* Shake your torso enthusiastically at this point, but don't stop playing.


Something I Hadn't Considered

I was talking with a co-worker today and mentioned MonkeyBoy's propensity to circumnavigate our house using the furniture rather than the floor because, according to him, our carpet turns to hot lava at regular intervals.

My co-worker pointed out that this might make the house somewhat difficult to sell.

Maybe we'll have to sell the MonkeyBoy first.


Literary Miracle

Of a sort. Some background facts, pertinent to my story:

1. As a child, I read a lot. To say I was a voracious reader would be something of an understatement. I took a book with me pretty much everywhere we went.

2. My paternal grandparents had a farm just outside Fort Langley. After my grandmother died, my grandfather remarried, in 1976. His new wife didn't like our family all that much and, as a result, we didn't get that many invitations. We did, however, spend Boxing Day there every year - a tense and painful gathering.

3. They sold the farm in 1988 or '89.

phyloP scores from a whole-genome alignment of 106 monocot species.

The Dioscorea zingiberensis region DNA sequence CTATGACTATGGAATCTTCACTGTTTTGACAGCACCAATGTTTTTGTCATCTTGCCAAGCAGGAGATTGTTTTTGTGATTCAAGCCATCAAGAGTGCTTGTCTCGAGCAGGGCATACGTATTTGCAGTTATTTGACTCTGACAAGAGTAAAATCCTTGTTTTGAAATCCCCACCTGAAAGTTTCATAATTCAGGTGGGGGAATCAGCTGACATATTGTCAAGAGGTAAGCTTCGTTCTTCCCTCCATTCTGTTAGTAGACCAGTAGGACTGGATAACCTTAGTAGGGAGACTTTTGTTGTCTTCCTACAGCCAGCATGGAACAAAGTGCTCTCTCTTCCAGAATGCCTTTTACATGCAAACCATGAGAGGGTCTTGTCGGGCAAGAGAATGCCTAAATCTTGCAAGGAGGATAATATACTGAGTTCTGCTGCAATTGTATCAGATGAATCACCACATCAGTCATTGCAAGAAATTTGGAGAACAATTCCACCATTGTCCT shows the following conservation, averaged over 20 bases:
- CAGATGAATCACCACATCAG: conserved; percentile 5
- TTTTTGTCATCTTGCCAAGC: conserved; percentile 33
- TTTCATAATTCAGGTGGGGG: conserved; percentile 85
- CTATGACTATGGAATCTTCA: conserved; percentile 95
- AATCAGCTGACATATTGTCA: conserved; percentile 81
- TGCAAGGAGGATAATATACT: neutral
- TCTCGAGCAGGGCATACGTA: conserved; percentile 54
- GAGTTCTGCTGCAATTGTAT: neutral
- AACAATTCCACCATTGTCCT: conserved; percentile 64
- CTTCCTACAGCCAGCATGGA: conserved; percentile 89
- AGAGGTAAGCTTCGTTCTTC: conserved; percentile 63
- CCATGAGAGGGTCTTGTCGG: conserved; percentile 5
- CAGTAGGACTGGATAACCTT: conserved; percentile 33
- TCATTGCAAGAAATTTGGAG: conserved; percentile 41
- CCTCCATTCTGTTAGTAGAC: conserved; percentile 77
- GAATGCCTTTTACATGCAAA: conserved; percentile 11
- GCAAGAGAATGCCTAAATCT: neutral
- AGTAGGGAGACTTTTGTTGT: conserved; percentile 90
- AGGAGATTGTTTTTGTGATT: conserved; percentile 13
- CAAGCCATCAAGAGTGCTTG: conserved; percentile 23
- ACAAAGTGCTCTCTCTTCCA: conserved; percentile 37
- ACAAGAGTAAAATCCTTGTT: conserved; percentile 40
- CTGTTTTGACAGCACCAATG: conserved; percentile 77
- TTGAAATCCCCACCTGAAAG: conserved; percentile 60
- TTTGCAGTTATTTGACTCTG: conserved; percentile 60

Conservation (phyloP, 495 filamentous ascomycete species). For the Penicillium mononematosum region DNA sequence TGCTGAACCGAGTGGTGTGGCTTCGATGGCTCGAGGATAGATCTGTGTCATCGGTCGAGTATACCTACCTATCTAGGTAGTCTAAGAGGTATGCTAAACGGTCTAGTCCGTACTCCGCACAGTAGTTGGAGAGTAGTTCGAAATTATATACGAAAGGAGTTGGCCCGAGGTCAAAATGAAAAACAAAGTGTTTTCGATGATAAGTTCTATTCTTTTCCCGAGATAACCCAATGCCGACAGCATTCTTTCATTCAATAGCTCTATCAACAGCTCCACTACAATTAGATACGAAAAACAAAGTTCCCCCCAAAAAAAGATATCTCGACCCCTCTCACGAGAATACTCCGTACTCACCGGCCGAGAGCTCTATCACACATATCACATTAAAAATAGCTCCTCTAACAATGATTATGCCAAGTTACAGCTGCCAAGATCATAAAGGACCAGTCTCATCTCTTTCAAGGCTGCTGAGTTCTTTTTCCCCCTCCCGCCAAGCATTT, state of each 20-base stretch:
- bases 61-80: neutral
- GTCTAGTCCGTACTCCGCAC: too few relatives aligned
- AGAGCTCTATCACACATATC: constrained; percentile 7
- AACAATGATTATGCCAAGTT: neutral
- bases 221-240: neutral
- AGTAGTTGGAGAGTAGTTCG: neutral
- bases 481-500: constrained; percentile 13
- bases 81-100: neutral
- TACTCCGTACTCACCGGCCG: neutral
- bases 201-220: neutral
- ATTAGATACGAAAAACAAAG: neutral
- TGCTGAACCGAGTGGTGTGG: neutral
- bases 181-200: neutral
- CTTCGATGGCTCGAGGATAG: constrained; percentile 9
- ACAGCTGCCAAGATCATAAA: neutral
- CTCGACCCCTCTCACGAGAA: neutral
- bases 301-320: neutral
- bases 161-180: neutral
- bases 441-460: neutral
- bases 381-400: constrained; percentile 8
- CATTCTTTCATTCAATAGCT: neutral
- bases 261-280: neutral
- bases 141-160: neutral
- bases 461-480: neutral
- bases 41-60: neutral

And now, on to the story ...

About 2 years ago, Chickadee and her dad were browsing in an antique/used bookstore in Fort Langley. She knew I had read a lot of Nancy Drew books when I was young and, spotting 6 or 8' of the yellow books on a shelf, asked if she could get one. When he dropped her off an my place a few hours later, she proudly showed me the book she had chosen:

Image hosted by Photobucket.com

It looked vaguely familiar and I said I thought I had read this one as a kid. Chickadee hadn't opened the book yet, and I flipped the cover open to look for the standard plot synopsis. Instead, I saw the following inscription on the fly leaf:

Image hosted by Photobucket.com

The handwriting is that of my maternal grandmother, who died 6 months before Chickadee was born, the date my tenth birthday. I had, in fact, read that book.

I promptly called my mother and (politely) accused her of selling off my childhood library. She said no, that all my books were in boxes in their garage. So the only explanation I can think of is that I received the book on December 15th, and took it with me to the farm on Boxing Day. I must have finished it there, and left it behind. Then, some 12 or 13 years later, when the farm was sold, my evil step-grandmother must have sold all their books to a local dealer. And there Nancy sat until 2003, when my daughter found her and brought her back to me.


A Question